Second, Peter was a good, solid Jew who didn’t associate with Gentiles.  Cornelius gave Peter at least two chances to keep his distance.  His messengers called out their business from the gate.  Peter could have – and up until that moment he would have – sent them to a hotel.  Instead, he invited them into the house.  Then when Peter and his companions got to Caesarea, Cornelius met Peter at the door.  He was willing that Peter not enter the home of a Gentile, but Peter went on in.  Then he decided to baptize the Gentiles, something that had never happened before.  Peter understood that something new was happening now.

Peter knew what the rules were, but he realized that the vision about the animals took precedence over the rules.  Spiritual discernment is the gift of seeing God’s plan, even through the dark glass of our preconceptions.  Cultivate the discipline of spiritual discernment.

More about Living the Christian Life
A Call to Christian Living
Christ-Centered Community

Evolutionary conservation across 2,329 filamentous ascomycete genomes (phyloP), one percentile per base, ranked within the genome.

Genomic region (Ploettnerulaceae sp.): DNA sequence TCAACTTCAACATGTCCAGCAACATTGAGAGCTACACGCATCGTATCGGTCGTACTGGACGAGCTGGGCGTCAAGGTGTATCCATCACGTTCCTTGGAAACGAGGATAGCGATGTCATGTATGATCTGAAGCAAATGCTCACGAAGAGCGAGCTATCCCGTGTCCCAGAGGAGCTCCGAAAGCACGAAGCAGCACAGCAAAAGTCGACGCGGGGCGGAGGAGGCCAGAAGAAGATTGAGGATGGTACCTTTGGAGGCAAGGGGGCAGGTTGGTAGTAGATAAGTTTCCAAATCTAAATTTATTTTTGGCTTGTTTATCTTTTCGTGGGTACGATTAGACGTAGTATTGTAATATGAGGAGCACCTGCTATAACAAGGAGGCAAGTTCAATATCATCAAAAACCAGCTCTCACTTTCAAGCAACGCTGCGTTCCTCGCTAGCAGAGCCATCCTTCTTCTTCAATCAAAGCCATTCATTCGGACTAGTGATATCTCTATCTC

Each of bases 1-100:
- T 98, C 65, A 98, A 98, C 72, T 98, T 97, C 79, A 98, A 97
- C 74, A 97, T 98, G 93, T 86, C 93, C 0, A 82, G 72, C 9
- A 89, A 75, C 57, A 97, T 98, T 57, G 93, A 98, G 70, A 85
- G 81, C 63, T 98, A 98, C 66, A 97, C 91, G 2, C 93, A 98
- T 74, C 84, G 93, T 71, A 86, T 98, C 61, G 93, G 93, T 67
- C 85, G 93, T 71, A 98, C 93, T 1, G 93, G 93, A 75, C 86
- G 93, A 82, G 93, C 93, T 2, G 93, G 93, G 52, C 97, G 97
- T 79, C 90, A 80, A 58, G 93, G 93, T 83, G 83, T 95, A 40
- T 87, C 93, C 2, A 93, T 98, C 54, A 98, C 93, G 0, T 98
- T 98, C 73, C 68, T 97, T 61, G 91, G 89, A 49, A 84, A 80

Charitable Giving
Christlike Compassion
Christ-Led Courage
Living So It Shows
Overcoming Sin
Sharing the Good News
Who Is Your Legacy?
Five Spiritual Disciplines
Christian Character
New Life and New Standards
Living in the World
Love One Another
Again, Love One Another
And as a Final Word, Love One Another

Copyright 2012, 2021 by Regina L. Hunter. All rights reserved.

The illustration of Joppa, where Peter had his vision, is from the Thomas family Bible, now in a private collection of a family member.

Opinions expressed on this page are solely those of the author, Regina Hunter, and may or may not be shared by the sponsors or the Bible-study participants.  Thanks to the Holy Spirit for any useful ideas presented here, and thanks to all the readers for their support and enthusiasm.  All errors are, of course, the sole responsibility of the author.